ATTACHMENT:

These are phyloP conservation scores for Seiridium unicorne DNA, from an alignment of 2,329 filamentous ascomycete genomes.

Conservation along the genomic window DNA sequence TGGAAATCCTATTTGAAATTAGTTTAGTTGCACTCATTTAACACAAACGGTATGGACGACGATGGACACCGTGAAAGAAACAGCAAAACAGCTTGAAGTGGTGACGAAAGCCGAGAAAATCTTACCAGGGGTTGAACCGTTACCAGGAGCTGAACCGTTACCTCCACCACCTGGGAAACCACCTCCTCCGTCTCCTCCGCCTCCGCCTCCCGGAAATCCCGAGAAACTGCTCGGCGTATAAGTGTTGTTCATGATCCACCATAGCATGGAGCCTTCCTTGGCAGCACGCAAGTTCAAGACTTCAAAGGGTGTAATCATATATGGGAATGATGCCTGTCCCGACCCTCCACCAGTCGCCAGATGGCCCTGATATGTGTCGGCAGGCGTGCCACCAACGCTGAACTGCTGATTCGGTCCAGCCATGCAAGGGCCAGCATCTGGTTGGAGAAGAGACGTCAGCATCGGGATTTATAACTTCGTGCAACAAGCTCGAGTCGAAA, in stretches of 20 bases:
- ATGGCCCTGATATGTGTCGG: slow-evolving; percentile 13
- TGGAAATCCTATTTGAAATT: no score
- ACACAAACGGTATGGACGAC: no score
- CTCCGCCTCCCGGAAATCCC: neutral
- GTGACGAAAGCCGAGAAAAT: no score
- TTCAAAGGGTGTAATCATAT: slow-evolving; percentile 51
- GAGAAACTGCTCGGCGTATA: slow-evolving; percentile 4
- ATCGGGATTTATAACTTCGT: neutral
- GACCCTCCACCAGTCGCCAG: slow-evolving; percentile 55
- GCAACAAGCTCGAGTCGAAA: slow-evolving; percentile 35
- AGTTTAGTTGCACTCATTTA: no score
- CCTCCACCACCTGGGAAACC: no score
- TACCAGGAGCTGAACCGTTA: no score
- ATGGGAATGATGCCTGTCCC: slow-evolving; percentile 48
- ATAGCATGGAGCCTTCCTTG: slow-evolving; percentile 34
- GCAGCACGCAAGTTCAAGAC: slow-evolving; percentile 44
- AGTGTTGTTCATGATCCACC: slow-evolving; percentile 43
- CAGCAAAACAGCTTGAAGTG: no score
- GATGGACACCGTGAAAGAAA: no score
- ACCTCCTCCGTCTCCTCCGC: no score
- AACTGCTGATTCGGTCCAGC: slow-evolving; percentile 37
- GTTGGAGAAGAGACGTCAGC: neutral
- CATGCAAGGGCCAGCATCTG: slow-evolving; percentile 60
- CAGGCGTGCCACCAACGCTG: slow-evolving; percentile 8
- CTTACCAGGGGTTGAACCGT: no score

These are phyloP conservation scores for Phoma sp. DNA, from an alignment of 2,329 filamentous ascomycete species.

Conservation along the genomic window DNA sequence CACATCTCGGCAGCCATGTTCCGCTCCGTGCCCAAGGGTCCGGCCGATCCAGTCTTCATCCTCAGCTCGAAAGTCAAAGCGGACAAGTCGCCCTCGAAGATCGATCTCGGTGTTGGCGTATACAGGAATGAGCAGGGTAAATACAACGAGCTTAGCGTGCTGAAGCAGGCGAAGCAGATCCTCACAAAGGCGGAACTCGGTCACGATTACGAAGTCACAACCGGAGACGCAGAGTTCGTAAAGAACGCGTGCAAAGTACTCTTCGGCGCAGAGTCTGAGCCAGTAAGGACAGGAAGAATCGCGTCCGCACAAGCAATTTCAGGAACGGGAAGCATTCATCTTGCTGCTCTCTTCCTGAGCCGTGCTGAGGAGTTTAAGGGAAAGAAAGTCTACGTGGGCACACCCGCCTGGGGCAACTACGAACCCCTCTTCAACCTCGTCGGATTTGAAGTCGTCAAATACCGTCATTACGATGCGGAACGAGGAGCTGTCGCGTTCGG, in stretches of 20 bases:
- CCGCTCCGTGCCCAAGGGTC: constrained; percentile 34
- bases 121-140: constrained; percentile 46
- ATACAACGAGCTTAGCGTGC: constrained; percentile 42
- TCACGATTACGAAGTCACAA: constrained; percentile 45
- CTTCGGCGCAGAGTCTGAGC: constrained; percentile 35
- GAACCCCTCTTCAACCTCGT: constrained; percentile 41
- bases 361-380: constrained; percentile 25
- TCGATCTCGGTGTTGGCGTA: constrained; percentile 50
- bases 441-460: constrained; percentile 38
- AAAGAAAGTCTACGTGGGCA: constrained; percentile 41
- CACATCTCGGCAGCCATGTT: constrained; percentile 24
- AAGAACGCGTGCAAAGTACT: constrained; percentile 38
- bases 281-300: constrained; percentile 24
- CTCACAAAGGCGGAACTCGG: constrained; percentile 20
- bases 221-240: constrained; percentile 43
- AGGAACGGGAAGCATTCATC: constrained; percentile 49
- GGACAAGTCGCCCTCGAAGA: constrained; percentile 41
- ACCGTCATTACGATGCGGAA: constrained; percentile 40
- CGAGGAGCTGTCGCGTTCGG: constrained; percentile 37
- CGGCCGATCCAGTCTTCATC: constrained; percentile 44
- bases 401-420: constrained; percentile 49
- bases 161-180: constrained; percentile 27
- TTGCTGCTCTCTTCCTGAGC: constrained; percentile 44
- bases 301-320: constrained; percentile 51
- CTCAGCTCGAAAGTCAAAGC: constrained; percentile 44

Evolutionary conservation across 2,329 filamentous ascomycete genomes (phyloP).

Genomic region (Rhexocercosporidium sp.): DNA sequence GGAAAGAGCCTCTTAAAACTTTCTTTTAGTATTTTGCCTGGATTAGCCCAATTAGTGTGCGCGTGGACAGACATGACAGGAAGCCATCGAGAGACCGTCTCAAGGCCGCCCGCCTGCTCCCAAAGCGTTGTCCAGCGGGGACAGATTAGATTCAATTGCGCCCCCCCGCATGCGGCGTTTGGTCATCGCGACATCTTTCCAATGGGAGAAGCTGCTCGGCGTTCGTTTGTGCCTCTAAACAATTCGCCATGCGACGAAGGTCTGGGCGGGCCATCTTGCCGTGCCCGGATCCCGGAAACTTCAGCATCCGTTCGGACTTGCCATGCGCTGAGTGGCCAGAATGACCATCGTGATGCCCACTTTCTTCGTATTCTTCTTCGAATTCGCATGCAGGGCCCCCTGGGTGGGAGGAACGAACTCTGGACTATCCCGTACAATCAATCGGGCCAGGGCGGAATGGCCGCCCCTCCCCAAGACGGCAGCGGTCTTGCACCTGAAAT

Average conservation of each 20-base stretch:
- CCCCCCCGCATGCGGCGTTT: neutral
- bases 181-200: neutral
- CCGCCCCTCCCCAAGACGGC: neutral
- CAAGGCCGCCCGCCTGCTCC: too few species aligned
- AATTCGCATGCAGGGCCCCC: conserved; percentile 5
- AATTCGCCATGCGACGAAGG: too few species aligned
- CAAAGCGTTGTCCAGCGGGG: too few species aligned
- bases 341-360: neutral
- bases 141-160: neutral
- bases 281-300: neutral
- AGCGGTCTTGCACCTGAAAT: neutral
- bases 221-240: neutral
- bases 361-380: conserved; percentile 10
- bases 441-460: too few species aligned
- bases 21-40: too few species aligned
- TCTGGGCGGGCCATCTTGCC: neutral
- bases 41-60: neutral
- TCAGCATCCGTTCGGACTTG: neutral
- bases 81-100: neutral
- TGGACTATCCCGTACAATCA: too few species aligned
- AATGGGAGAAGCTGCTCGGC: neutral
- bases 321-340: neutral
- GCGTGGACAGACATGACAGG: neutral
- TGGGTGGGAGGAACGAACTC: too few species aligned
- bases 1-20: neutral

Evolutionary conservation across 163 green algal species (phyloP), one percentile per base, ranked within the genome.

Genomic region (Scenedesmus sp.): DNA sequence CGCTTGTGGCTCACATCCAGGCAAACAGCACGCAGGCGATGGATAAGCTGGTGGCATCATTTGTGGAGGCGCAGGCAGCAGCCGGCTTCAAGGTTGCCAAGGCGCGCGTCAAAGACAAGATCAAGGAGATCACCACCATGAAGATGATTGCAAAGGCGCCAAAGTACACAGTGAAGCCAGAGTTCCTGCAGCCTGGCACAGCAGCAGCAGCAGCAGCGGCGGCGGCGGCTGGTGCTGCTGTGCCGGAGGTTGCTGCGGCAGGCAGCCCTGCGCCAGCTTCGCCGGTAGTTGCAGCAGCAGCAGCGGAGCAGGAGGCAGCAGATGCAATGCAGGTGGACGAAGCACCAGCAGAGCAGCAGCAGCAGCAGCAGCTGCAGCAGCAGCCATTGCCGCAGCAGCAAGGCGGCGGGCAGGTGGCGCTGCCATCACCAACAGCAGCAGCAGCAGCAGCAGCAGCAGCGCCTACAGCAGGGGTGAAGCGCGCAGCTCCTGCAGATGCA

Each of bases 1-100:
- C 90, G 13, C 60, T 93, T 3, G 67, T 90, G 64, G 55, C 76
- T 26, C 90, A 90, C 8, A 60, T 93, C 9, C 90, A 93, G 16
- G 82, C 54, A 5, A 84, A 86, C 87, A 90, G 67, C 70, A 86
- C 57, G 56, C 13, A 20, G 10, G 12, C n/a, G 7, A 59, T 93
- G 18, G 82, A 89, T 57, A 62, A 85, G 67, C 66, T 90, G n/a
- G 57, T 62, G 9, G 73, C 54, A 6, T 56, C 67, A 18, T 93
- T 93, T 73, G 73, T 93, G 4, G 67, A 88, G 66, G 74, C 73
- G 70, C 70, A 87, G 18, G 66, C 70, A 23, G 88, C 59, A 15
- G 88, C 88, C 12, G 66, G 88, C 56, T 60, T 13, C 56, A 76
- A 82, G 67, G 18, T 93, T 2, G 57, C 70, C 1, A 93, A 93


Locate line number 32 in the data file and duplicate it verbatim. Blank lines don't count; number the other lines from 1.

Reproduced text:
- ATACAACGAGCTTAGCGTGC: constrained; percentile 42